‘New Kid’ sends important message to children disguised as humorous play

“New Kid,” the next performance on the UAA Theatre and Dance schedule, is a production aimed at Anchorage’s younger audience of elementary-aged students. The small cast of four, clad in colorful, nostalgic costumes, have worked hard performing the play throughout the last few months and are bringing it to the UAA stage at the end of the month.

New Kid (5).jpg“Performing for kids is just the greatest thing in the world. There is no audience that is more honest and more willing to give you all of their energy, and when you’re on stage performing, the energy you get from the audience is kind of a big deal,” Ben Hagensieker, a theater major portraying Mug, the bully in the story, said.

The play follows the life of Nick, a young boy who moves to Alaska with his mother from his country of Homeland. While in Alaska, Nick faces challenges common for any new kid, including bullying, exclusion and a language barrier.

To portray Nick’s inability to understand the Alaskans, the playwright, Dennis Foon, wrote their lines in a fake language called Gibberish, while Nick and his mother speak English.

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Alexandra McCall and Jarett Hardy act out their roles as Mench and Nick. Photo credit: James Evans
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Ben Hagensieker and Alexandra McCall as characters Mug and Mench.
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Emani Secret and Jarett Hardy as Mother and Nick. Photo credit: James Evans

“The device of Gibberish makes the piece unique,” Nova Cunningham, assistant professor of theater and director of the show, said. “The made-up language makes every person in the audience feel what it’s like to be a new kid.”

While it is a humorous play, “New Kid” also comes with important underlying themes of bullying, inclusion and tolerance that almost everyone faced as a child, even if they were never the new kid.

“I hope that the audiences realize that just because you come from different places or speak different languages or whatever the difference may be, we’re all still human,” Emani Secret, a sophomore majoring in social work and acting as the mother in the show, said. “We tend to go through the same experiences, just in a different way.”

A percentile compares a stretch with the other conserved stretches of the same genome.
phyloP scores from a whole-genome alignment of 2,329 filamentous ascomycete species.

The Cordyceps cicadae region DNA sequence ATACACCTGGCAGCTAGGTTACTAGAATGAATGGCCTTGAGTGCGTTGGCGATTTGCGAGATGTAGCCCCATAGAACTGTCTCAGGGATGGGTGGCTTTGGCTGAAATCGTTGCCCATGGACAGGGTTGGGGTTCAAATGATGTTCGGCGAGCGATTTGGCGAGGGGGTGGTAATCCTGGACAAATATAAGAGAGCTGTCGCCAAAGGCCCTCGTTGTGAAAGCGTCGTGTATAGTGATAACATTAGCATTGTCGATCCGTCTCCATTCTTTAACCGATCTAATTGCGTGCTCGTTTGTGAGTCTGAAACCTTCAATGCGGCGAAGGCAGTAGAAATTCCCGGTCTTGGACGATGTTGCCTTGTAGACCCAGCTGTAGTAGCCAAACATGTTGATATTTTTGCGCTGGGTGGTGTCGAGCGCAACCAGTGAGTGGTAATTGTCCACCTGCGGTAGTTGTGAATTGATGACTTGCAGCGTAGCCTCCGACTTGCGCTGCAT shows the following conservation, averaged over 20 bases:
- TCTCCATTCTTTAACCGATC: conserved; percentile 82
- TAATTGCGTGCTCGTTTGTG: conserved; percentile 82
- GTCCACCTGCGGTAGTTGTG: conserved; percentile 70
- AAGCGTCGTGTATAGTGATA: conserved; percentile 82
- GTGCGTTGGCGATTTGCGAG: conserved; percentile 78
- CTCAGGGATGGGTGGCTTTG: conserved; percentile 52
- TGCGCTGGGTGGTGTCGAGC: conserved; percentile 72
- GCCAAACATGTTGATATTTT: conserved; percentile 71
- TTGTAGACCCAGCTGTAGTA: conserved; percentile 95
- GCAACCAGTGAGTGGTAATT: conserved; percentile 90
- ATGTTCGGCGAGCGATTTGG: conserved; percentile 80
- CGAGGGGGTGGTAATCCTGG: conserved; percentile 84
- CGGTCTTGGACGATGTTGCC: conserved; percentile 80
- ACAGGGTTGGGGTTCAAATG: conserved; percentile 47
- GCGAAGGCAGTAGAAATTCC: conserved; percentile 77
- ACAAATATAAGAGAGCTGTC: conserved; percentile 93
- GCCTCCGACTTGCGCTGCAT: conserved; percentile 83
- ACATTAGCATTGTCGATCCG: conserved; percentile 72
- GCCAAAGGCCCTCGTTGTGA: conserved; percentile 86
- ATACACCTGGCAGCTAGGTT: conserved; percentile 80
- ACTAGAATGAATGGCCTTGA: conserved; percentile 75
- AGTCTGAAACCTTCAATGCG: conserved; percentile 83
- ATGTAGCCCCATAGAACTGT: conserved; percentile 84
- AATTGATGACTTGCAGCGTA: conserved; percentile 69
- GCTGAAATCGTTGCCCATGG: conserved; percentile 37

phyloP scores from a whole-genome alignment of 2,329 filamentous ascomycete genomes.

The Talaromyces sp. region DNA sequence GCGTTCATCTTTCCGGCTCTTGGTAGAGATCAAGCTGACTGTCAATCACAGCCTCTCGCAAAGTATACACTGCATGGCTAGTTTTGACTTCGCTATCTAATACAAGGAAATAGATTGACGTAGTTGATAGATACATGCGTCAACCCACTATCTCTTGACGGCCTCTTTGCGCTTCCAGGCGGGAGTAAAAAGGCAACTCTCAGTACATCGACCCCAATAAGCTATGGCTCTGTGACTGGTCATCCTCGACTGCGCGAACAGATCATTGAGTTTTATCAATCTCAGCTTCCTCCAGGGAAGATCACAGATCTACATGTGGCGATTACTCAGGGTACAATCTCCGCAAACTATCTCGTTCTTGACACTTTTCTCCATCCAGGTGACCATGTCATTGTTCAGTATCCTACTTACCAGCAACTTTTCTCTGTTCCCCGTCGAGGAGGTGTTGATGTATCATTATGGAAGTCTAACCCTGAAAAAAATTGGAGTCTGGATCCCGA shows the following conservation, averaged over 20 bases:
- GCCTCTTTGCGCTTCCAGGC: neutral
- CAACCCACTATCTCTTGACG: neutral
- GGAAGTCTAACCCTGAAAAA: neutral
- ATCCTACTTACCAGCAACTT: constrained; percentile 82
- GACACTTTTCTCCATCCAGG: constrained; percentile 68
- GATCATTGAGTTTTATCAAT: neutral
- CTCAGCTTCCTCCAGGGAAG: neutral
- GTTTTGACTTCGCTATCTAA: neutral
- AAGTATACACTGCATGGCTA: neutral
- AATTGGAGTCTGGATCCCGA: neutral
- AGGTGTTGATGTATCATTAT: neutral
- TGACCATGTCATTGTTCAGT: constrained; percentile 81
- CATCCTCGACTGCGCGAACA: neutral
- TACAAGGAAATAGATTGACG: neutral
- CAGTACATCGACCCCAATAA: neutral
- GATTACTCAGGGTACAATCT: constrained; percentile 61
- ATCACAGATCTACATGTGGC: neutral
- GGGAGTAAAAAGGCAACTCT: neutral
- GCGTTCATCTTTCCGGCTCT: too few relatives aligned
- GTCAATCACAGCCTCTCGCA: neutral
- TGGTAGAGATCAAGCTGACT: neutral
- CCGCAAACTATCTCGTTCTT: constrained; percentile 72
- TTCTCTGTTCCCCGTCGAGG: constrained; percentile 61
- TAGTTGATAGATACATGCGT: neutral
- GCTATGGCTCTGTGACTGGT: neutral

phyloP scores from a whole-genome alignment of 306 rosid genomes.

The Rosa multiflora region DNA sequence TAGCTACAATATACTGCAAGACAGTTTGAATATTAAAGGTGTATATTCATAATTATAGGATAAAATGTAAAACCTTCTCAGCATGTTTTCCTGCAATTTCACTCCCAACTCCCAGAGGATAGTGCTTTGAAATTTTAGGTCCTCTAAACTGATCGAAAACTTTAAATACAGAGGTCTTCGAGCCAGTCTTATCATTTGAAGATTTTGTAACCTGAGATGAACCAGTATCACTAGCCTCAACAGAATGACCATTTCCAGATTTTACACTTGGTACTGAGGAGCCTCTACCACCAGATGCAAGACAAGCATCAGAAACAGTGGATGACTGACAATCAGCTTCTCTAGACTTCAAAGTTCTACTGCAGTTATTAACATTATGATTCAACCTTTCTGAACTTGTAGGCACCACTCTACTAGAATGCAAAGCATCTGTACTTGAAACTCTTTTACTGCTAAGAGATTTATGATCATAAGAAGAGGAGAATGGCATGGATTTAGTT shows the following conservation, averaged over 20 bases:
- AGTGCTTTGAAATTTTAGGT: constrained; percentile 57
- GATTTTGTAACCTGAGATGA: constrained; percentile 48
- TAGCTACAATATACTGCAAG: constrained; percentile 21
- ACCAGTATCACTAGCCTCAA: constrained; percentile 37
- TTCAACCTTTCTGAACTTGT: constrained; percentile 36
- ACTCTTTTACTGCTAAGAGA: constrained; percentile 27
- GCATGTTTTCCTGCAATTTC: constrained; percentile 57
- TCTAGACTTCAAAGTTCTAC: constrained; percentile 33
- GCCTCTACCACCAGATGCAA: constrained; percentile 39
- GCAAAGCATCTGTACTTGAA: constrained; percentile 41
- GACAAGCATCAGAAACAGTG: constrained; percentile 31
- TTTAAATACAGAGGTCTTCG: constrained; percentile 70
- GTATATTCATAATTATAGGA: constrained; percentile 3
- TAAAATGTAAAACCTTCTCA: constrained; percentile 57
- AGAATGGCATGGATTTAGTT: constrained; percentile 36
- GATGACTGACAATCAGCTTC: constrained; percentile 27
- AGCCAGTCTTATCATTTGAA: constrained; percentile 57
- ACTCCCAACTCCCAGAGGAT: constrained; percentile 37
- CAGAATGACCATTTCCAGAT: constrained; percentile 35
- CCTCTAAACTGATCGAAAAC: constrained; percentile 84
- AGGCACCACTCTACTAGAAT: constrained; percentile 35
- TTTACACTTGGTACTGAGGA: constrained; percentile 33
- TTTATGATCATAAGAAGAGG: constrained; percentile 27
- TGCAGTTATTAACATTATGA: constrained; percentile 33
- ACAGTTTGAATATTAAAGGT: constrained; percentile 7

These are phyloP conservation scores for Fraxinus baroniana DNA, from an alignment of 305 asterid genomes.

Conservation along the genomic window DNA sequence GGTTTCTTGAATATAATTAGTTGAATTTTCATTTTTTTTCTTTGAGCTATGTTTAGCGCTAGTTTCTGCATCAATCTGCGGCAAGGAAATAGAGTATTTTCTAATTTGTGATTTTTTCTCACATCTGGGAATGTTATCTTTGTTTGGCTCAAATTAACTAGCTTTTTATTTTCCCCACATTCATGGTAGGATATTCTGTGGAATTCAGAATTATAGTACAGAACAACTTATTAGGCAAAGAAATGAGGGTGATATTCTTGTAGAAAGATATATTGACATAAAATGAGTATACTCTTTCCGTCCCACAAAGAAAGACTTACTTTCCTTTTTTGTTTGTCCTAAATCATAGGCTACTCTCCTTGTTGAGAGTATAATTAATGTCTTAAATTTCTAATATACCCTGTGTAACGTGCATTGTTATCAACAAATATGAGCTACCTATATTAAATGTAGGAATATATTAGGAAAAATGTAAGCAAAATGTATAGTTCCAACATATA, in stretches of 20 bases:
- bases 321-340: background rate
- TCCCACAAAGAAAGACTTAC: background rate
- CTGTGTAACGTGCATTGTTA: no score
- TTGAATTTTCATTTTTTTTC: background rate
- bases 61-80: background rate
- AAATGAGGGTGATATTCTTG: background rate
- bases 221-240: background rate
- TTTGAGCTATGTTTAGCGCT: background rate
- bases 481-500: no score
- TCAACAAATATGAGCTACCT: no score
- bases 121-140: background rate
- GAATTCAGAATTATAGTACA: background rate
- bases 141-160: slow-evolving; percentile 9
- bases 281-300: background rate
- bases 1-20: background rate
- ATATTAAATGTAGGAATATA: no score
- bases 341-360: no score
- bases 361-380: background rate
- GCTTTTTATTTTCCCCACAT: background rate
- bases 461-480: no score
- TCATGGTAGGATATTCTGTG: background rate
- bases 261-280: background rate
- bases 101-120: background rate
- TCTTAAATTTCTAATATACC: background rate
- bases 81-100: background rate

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Alexandra McCall, a senior theater major playing the role of Mench, a girl who befriends Nick, feels that although the play is aimed at children, adults can learn something valuable from the performance as well.

“Adults can take away a similar message [as kids], but they can also get the more complex message layered under that, which is that cultural differences are something that you can see past,” McCall said. “It puts you in the position of hopefully understanding how people from different places are actually a lot like you, even if they don’t speak your language or use your same customs.”

Many of the students involved in “New Kid” have had an experience similar to the main character’s, including Jarett Hardy, the actor playing Nick himself.

“I’m actually not from Alaska, so I know that feeling of being the new kid and how it’s almost as if everybody is speaking a different language when they talk about their childhood experiences together and you know nothing about what or who they’re talking about,” Hardy said.

“New Kid” includes a lot of firsts for the department and the students involved. For instance, it is the first UAA production to be taken on the road. The cast has traveled to various elementary schools as far as Denali and Girdwood to put on the show throughout the semester.

Along with the new touring aspect, “New Kid” is the first UAA performance for freshman Hardy and senior Hagensieker and the first production for the scene and costume designers, Myranda Bailey and Kayla Gonzalez, respectively.

“Working in a production is a lot different than doing a costume design for a homework assignment,” Gonzalez said. “Even if you like your decisions, someone else might not, and you have to accommodate and come to a common ground.”

Despite everything being so new for many of the students involved in the production, cast and crew alike emphasized how overwhelmingly positive the school’s reactions to “New Kid” have been while on tour.

“It’s 200 kids laughing hard at the jokes, 200 kids singing along to the music at scene changes. It’s a mass of kids having a great time, and it’s really fun to listen to,” Cunningham said.

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“New Kid” will have two performances at UAA, the first on Nov. 30 at 6:30 p.m. and the second on Dec. 1 at 2 p.m. in the Harper Theater, Room 129 of the Fine Arts Building. Tickets are available for purchase on www.artsuaa.com, $19.99 for adults, $14.99 for seniors and military personnel and $9.99 for students.

 

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